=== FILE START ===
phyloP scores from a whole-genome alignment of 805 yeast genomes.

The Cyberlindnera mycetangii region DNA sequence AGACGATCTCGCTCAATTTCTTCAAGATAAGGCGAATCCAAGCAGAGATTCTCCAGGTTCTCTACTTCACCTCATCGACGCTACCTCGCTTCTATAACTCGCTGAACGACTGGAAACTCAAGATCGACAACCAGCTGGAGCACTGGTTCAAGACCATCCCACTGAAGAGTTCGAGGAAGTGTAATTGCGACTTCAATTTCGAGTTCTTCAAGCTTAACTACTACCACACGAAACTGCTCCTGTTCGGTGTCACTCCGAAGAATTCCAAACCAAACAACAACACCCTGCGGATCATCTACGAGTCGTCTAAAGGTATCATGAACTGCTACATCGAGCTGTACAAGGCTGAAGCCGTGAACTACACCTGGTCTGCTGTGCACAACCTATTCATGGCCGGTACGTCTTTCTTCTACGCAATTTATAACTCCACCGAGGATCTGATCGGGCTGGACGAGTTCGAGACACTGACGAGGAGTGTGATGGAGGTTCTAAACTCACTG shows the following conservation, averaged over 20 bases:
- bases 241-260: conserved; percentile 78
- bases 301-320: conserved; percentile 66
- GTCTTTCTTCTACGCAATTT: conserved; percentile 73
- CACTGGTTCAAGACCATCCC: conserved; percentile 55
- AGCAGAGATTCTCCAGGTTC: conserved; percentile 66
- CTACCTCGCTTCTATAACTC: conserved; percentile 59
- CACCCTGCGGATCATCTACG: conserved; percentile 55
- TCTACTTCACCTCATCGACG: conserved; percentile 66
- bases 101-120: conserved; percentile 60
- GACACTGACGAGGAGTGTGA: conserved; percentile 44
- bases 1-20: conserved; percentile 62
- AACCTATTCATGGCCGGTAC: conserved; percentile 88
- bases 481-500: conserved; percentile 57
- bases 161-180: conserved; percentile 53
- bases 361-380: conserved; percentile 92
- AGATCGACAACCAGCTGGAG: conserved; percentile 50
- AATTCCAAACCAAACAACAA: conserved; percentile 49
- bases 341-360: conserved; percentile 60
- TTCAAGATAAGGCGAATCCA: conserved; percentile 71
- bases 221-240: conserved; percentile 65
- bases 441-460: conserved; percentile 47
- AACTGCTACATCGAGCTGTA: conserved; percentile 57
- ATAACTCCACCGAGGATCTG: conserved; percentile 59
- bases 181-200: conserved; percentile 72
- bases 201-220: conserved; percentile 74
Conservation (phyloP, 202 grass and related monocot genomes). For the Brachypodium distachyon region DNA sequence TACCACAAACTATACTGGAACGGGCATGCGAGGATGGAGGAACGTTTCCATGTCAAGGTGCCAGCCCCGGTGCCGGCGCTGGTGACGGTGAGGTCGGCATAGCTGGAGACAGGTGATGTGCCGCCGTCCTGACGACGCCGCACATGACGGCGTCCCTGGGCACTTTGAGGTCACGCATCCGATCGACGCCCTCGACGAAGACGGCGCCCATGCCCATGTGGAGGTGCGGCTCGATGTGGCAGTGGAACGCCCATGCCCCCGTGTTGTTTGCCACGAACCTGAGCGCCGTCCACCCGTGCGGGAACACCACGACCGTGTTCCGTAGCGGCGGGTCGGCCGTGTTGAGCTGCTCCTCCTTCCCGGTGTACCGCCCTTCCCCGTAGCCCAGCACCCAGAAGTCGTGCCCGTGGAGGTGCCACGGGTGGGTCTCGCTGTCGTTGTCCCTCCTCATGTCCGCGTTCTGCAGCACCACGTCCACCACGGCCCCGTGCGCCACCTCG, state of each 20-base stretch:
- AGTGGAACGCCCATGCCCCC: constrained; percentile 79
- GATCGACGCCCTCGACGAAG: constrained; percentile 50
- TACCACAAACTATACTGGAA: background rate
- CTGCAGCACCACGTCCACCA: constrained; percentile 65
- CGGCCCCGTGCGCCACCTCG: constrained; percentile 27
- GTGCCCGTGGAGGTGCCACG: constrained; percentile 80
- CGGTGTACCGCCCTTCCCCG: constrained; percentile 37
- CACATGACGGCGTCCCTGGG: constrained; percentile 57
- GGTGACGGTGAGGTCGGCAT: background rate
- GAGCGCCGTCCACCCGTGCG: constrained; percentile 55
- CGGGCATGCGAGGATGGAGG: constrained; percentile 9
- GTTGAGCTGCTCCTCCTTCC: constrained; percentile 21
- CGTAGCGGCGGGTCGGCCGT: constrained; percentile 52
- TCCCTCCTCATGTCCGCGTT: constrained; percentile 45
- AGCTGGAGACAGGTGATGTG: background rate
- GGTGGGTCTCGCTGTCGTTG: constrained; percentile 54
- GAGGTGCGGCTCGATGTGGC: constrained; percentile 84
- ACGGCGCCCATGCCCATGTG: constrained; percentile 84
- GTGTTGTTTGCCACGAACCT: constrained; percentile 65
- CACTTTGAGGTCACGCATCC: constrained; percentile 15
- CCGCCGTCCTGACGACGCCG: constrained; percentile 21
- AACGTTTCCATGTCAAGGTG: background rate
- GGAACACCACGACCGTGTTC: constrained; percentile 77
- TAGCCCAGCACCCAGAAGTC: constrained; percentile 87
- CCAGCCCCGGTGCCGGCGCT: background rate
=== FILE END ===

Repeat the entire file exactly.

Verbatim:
phyloP scores from a whole-genome alignment of 805 yeast genomes.

The Cyberlindnera mycetangii region DNA sequence AGACGATCTCGCTCAATTTCTTCAAGATAAGGCGAATCCAAGCAGAGATTCTCCAGGTTCTCTACTTCACCTCATCGACGCTACCTCGCTTCTATAACTCGCTGAACGACTGGAAACTCAAGATCGACAACCAGCTGGAGCACTGGTTCAAGACCATCCCACTGAAGAGTTCGAGGAAGTGTAATTGCGACTTCAATTTCGAGTTCTTCAAGCTTAACTACTACCACACGAAACTGCTCCTGTTCGGTGTCACTCCGAAGAATTCCAAACCAAACAACAACACCCTGCGGATCATCTACGAGTCGTCTAAAGGTATCATGAACTGCTACATCGAGCTGTACAAGGCTGAAGCCGTGAACTACACCTGGTCTGCTGTGCACAACCTATTCATGGCCGGTACGTCTTTCTTCTACGCAATTTATAACTCCACCGAGGATCTGATCGGGCTGGACGAGTTCGAGACACTGACGAGGAGTGTGATGGAGGTTCTAAACTCACTG shows the following conservation, averaged over 20 bases:
- bases 241-260: conserved; percentile 78
- bases 301-320: conserved; percentile 66
- GTCTTTCTTCTACGCAATTT: conserved; percentile 73
- CACTGGTTCAAGACCATCCC: conserved; percentile 55
- AGCAGAGATTCTCCAGGTTC: conserved; percentile 66
- CTACCTCGCTTCTATAACTC: conserved; percentile 59
- CACCCTGCGGATCATCTACG: conserved; percentile 55
- TCTACTTCACCTCATCGACG: conserved; percentile 66
- bases 101-120: conserved; percentile 60
- GACACTGACGAGGAGTGTGA: conserved; percentile 44
- bases 1-20: conserved; percentile 62
- AACCTATTCATGGCCGGTAC: conserved; percentile 88
- bases 481-500: conserved; percentile 57
- bases 161-180: conserved; percentile 53
- bases 361-380: conserved; percentile 92
- AGATCGACAACCAGCTGGAG: conserved; percentile 50
- AATTCCAAACCAAACAACAA: conserved; percentile 49
- bases 341-360: conserved; percentile 60
- TTCAAGATAAGGCGAATCCA: conserved; percentile 71
- bases 221-240: conserved; percentile 65
- bases 441-460: conserved; percentile 47
- AACTGCTACATCGAGCTGTA: conserved; percentile 57
- ATAACTCCACCGAGGATCTG: conserved; percentile 59
- bases 181-200: conserved; percentile 72
- bases 201-220: conserved; percentile 74
Conservation (phyloP, 202 grass and related monocot genomes). For the Brachypodium distachyon region DNA sequence TACCACAAACTATACTGGAACGGGCATGCGAGGATGGAGGAACGTTTCCATGTCAAGGTGCCAGCCCCGGTGCCGGCGCTGGTGACGGTGAGGTCGGCATAGCTGGAGACAGGTGATGTGCCGCCGTCCTGACGACGCCGCACATGACGGCGTCCCTGGGCACTTTGAGGTCACGCATCCGATCGACGCCCTCGACGAAGACGGCGCCCATGCCCATGTGGAGGTGCGGCTCGATGTGGCAGTGGAACGCCCATGCCCCCGTGTTGTTTGCCACGAACCTGAGCGCCGTCCACCCGTGCGGGAACACCACGACCGTGTTCCGTAGCGGCGGGTCGGCCGTGTTGAGCTGCTCCTCCTTCCCGGTGTACCGCCCTTCCCCGTAGCCCAGCACCCAGAAGTCGTGCCCGTGGAGGTGCCACGGGTGGGTCTCGCTGTCGTTGTCCCTCCTCATGTCCGCGTTCTGCAGCACCACGTCCACCACGGCCCCGTGCGCCACCTCG, state of each 20-base stretch:
- AGTGGAACGCCCATGCCCCC: constrained; percentile 79
- GATCGACGCCCTCGACGAAG: constrained; percentile 50
- TACCACAAACTATACTGGAA: background rate
- CTGCAGCACCACGTCCACCA: constrained; percentile 65
- CGGCCCCGTGCGCCACCTCG: constrained; percentile 27
- GTGCCCGTGGAGGTGCCACG: constrained; percentile 80
- CGGTGTACCGCCCTTCCCCG: constrained; percentile 37
- CACATGACGGCGTCCCTGGG: constrained; percentile 57
- GGTGACGGTGAGGTCGGCAT: background rate
- GAGCGCCGTCCACCCGTGCG: constrained; percentile 55
- CGGGCATGCGAGGATGGAGG: constrained; percentile 9
- GTTGAGCTGCTCCTCCTTCC: constrained; percentile 21
- CGTAGCGGCGGGTCGGCCGT: constrained; percentile 52
- TCCCTCCTCATGTCCGCGTT: constrained; percentile 45
- AGCTGGAGACAGGTGATGTG: background rate
- GGTGGGTCTCGCTGTCGTTG: constrained; percentile 54
- GAGGTGCGGCTCGATGTGGC: constrained; percentile 84
- ACGGCGCCCATGCCCATGTG: constrained; percentile 84
- GTGTTGTTTGCCACGAACCT: constrained; percentile 65
- CACTTTGAGGTCACGCATCC: constrained; percentile 15
- CCGCCGTCCTGACGACGCCG: constrained; percentile 21
- AACGTTTCCATGTCAAGGTG: background rate
- GGAACACCACGACCGTGTTC: constrained; percentile 77
- TAGCCCAGCACCCAGAAGTC: constrained; percentile 87
- CCAGCCCCGGTGCCGGCGCT: background rate